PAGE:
Barrelling in with 145 mph winds and generating reports of 31-foot waves, an “extremely dangerous” Hurricane Michael was upgraded to a Category 4 storm Wednesday and continued strengthening into what could be the most powerful storm to hit the Florida Panhandle in 100 years, forecasters said.
As Hurricane Michael prepares to make landfall in just a few hours, the storm is taking a hard turn to the east, so areas like Jacksonville, Saint Augustine and other areas could see some hard rain and very high winds. Hurricane Michael is slated to also affect areas as far north as the Carolinas.
13 people are already dead from this storm as it traveled up from South America, and a full Shelter-in-Place order is in effect for the entire Florida Panhandle. Please pray for any and all people in the path of this rapidly-escalating storm.
FROM FOX NEWS: Hurricane Michael was churning about 80 miles south-southwest of Panama City, Fla. and moving north at 13 mph, the National Hurricane Center said in its 9 a.m. ET advisory. The storm is expected to roar onto shore between Panama City Beach and Apalachicola between 1 to 2 p.m. ET, according to Fox News Senior Meteorologist Janice Dean.
NOAA Buoy 42039 located 150 miles SSE of Pensacola showing 31 foot wave heights at 4am CDT. Buoy is located at 28.8N/86.0W. #Michael is located just to the southwest (28.3N/86.5W).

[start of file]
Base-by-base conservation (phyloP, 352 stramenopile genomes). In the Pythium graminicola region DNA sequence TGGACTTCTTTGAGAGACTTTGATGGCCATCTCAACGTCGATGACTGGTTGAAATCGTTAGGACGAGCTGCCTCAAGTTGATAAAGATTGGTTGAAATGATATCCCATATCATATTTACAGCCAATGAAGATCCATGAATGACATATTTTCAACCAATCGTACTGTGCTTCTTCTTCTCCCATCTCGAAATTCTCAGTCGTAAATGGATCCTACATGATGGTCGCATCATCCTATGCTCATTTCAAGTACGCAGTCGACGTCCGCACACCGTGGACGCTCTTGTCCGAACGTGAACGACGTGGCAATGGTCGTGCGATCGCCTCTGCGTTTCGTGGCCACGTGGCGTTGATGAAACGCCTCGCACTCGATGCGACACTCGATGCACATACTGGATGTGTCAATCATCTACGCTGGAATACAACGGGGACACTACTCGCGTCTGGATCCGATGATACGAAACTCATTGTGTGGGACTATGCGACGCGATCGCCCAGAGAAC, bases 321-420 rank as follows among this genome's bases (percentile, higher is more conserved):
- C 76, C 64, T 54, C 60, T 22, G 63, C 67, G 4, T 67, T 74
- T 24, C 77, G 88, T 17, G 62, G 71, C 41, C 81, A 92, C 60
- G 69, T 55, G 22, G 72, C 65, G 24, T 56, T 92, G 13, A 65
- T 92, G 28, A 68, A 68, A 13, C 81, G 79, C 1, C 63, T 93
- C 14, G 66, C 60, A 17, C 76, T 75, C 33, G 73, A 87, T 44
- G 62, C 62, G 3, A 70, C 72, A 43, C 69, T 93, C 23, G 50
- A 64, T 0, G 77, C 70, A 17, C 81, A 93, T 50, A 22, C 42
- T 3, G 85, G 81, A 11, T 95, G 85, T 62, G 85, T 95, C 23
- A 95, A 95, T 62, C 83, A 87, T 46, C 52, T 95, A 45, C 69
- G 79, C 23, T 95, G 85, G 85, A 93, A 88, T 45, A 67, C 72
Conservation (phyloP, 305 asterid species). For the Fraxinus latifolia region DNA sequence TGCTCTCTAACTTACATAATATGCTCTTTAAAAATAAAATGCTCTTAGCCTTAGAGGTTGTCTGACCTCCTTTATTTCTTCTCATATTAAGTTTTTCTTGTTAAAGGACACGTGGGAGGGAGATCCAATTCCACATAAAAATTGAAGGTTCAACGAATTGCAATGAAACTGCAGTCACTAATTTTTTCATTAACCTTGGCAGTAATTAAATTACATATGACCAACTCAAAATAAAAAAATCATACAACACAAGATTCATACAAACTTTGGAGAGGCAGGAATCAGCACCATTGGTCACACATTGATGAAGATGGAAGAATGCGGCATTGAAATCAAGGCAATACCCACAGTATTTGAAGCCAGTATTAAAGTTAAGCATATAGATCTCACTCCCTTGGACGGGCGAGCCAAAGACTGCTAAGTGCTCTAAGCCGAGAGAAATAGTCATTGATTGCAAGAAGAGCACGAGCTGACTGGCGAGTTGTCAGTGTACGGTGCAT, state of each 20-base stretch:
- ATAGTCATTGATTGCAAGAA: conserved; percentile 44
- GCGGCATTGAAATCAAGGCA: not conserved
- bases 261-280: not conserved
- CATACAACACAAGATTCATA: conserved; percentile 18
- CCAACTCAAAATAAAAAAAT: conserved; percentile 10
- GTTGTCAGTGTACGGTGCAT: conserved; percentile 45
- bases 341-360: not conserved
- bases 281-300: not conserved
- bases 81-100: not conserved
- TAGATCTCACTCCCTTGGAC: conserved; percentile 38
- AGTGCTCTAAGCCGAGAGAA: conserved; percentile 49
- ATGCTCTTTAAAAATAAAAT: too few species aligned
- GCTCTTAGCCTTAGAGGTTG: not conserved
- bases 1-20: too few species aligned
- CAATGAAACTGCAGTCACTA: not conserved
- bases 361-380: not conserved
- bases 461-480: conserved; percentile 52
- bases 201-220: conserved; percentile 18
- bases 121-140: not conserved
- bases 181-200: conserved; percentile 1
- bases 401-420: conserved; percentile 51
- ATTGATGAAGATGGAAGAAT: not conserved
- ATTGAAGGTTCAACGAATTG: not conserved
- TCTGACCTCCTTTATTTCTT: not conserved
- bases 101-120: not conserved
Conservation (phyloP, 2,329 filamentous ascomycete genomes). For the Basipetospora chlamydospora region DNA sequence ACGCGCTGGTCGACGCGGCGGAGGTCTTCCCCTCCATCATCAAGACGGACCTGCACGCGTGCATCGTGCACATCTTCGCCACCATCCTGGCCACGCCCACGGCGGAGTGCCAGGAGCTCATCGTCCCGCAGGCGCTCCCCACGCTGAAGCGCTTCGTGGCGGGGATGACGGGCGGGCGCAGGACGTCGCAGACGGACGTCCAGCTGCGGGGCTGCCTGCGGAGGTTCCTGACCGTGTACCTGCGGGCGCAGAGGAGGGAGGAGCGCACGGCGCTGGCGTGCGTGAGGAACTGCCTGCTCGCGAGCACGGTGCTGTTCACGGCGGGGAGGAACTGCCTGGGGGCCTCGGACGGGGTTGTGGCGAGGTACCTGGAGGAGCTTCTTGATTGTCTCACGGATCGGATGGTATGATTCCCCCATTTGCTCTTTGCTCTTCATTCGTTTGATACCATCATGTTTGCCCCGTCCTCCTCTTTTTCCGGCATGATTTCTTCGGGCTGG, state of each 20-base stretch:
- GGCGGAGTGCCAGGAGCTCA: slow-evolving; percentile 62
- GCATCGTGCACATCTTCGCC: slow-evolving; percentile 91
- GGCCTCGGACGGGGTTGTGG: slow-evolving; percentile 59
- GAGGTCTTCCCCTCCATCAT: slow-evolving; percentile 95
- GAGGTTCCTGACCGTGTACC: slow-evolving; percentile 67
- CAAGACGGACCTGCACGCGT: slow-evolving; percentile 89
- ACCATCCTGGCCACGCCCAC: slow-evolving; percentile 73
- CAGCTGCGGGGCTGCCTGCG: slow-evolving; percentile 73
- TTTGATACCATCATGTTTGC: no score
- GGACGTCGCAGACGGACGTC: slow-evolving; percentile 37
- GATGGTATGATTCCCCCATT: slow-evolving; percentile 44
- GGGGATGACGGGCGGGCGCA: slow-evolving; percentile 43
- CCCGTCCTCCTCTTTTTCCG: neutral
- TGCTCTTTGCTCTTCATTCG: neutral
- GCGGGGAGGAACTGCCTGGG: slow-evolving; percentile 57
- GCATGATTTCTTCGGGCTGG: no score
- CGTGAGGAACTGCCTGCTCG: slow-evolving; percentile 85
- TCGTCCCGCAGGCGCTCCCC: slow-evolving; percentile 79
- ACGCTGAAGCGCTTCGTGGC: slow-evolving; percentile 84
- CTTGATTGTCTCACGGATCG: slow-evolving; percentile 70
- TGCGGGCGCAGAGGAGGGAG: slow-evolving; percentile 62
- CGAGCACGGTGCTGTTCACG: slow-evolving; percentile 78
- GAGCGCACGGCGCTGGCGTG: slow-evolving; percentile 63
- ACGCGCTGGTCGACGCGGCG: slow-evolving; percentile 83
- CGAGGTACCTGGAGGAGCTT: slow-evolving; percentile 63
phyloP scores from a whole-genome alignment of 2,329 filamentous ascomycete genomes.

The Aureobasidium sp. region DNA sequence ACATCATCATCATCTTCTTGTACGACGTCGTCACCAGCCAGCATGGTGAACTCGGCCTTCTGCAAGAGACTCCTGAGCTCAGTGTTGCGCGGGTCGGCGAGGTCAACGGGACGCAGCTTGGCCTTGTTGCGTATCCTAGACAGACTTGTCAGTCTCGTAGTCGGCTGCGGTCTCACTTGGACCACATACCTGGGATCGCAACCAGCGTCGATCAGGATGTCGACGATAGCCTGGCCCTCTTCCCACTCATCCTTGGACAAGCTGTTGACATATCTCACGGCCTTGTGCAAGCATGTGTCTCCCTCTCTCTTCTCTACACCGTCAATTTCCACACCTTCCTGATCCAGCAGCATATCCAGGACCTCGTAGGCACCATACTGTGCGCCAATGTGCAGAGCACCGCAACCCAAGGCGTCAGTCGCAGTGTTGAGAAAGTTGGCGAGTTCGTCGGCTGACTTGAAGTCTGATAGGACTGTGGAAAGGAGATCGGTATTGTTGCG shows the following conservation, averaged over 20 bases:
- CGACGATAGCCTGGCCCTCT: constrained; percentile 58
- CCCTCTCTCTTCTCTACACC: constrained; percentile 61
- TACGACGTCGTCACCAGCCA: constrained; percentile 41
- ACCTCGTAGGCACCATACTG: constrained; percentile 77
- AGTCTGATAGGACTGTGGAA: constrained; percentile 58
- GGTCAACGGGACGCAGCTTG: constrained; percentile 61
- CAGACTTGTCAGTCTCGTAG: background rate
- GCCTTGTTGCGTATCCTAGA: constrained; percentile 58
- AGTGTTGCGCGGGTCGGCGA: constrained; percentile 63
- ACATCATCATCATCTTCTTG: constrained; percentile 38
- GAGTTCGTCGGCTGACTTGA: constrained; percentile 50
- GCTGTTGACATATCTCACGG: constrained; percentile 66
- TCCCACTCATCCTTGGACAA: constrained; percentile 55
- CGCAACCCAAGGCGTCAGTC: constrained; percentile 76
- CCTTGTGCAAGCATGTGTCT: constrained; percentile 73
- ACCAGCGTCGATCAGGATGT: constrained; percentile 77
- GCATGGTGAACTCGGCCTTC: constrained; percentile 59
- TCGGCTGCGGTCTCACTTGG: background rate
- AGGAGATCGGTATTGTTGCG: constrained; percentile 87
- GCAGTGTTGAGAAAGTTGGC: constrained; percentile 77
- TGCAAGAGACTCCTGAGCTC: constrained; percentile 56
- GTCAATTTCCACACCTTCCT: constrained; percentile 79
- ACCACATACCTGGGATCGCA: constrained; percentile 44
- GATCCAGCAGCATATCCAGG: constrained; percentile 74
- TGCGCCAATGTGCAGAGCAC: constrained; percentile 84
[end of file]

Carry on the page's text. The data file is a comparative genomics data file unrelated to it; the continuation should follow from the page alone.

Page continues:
— NWS Southern Region (@NWS_Southern_US) October 10, 2018
“Hurricane Michael is a dangerous, catastrophic life-threatening storm,” Dean said Wednesday. “The panhandle of Florida has never had a Cat 4 landfall in their history, and Michael could go down as the strongest hurricane to hit the U.S. in the month of October.”
The Florida Panhandle could see storm surges of up to 13 feet and flash-flooding from heavy rainfall, the NHC said. The chance of tornadoes will also increase Wednesday in parts of the Panhandle, the northern Florida Peninsula and southern Georgia.
Early Wednesday, the National Weather Service said a NOAA buoy located 150 miles south-southeast of Pensacola was showing 31-foot wave heights at 5 a.m. ET.
A Shelter-in-Place order has been issued. Please stay off the roads. The Bay County Sheriff’s Office will continue to respond to calls for service at this time, but that will soon change due to dangerous winds. Please continue to monitor local news for updates.
— Bay County Sheriff (@BayCountySO) October 10, 2018
The storm, which formed off the coast of northern Honduras, has already killed at least 13 people in Honduras, Nicaragua and El Salvador. Torrential rains triggered flash-flooding and landslides in Central America over the weekend.
The National Weather Service office in Tallahassee called the storm “a potentially catastrophic event” that may leave some locations “uninhabitable for weeks or months.” READ MORE